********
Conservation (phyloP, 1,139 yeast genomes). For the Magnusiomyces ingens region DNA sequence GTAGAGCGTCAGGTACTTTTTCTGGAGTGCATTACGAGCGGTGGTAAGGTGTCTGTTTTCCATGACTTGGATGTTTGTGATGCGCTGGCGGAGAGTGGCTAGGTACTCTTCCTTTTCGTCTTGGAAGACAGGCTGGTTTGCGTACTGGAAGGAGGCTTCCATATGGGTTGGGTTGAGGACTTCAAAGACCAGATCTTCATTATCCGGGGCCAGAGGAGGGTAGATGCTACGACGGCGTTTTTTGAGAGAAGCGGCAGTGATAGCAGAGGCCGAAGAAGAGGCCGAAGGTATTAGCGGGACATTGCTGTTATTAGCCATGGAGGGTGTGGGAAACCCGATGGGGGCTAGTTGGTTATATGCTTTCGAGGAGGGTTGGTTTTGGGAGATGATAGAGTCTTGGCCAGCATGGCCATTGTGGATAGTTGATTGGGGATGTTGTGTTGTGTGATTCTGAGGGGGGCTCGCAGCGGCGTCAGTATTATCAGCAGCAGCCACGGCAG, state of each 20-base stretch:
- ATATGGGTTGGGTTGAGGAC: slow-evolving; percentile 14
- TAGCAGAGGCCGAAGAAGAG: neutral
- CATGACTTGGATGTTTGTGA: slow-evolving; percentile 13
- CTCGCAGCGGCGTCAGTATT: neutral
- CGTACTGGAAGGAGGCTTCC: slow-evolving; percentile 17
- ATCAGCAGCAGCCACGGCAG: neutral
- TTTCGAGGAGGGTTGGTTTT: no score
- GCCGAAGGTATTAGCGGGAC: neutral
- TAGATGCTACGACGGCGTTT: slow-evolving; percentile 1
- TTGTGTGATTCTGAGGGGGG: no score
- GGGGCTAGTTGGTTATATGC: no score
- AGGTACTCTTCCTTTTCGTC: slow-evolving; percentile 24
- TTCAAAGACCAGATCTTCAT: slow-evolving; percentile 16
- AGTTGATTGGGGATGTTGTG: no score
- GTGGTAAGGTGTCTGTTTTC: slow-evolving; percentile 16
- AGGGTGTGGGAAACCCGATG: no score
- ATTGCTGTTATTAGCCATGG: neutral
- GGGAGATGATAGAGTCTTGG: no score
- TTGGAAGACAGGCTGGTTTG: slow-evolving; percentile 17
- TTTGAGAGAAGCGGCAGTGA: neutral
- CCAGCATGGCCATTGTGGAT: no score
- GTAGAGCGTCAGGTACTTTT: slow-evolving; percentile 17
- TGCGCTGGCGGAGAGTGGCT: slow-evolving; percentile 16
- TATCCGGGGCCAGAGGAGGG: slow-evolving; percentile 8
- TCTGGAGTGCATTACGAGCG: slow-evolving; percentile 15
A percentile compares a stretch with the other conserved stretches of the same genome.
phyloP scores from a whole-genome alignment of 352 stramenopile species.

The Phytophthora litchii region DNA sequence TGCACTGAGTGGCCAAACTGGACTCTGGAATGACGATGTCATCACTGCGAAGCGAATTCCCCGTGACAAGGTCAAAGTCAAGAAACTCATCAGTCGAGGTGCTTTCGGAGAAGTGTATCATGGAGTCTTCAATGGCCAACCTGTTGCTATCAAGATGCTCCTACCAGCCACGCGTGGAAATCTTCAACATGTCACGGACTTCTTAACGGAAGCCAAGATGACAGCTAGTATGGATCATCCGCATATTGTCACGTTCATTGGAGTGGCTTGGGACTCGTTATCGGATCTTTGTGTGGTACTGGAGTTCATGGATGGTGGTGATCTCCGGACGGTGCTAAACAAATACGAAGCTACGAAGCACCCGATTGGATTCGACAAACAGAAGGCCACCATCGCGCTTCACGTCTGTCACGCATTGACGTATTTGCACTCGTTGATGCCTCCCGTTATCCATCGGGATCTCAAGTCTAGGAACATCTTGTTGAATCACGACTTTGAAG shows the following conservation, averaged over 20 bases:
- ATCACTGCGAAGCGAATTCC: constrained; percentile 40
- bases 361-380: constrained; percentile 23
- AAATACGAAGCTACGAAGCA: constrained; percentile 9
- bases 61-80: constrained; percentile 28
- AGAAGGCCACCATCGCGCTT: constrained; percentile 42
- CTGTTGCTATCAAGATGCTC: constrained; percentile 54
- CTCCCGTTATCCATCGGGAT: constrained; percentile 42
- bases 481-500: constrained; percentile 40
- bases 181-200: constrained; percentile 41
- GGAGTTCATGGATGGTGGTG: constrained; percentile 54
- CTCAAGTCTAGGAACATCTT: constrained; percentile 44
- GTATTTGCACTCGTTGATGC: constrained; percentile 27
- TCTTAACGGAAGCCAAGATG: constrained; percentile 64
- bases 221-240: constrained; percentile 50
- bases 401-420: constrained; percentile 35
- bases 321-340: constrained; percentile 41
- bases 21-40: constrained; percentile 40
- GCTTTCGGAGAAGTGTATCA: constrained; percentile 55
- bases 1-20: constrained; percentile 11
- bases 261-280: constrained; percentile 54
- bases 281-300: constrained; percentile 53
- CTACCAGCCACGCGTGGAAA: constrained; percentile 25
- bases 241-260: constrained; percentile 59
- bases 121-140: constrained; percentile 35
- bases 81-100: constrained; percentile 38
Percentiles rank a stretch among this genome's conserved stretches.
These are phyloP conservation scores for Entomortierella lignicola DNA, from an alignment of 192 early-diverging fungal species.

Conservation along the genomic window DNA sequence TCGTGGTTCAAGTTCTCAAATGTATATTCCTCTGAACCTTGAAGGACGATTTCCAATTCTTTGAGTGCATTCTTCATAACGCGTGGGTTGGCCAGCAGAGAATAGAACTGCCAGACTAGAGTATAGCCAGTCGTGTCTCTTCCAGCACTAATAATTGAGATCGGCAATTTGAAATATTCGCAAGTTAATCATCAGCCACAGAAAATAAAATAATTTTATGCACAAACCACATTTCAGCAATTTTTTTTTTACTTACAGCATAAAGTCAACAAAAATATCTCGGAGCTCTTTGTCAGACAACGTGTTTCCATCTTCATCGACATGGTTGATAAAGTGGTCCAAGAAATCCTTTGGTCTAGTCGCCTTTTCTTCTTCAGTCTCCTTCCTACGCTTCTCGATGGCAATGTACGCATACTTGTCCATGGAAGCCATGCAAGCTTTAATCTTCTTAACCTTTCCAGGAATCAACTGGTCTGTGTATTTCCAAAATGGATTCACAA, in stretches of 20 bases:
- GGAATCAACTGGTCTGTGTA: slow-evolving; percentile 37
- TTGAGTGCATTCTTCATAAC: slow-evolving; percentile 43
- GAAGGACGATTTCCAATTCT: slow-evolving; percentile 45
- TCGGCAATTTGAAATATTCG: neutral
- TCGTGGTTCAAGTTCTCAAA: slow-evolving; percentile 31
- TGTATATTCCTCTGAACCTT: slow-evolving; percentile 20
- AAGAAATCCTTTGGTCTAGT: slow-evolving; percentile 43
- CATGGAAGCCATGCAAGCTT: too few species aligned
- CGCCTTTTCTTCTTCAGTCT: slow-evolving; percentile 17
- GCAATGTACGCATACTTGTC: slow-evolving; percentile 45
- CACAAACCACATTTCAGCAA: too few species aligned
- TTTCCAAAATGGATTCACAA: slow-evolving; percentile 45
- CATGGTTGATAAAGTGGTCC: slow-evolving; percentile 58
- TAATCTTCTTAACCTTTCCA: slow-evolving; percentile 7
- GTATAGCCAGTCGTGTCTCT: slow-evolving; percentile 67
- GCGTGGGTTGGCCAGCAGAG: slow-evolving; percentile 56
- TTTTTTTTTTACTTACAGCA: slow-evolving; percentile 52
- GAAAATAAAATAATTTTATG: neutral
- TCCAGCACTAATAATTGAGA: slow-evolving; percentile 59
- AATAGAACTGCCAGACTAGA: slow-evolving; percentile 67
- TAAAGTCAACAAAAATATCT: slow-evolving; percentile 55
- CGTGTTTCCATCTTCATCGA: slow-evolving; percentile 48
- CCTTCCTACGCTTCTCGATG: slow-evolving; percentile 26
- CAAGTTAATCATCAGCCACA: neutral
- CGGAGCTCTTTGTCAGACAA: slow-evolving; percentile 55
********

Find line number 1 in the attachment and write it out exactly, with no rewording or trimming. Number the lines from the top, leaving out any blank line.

Conservation (phyloP, 1,139 yeast genomes). For the Magnusiomyces ingens region DNA sequence GTAGAGCGTCAGGTACTTTTTCTGGAGTGCATTACGAGCGGTGGTAAGGTGTCTGTTTTCCATGACTTGGATGTTTGTGATGCGCTGGCGGAGAGTGGCTAGGTACTCTTCCTTTTCGTCTTGGAAGACAGGCTGGTTTGCGTACTGGAAGGAGGCTTCCATATGGGTTGGGTTGAGGACTTCAAAGACCAGATCTTCATTATCCGGGGCCAGAGGAGGGTAGATGCTACGACGGCGTTTTTTGAGAGAAGCGGCAGTGATAGCAGAGGCCGAAGAAGAGGCCGAAGGTATTAGCGGGACATTGCTGTTATTAGCCATGGAGGGTGTGGGAAACCCGATGGGGGCTAGTTGGTTATATGCTTTCGAGGAGGGTTGGTTTTGGGAGATGATAGAGTCTTGGCCAGCATGGCCATTGTGGATAGTTGATTGGGGATGTTGTGTTGTGTGATTCTGAGGGGGGCTCGCAGCGGCGTCAGTATTATCAGCAGCAGCCACGGCAG, state of each 20-base stretch: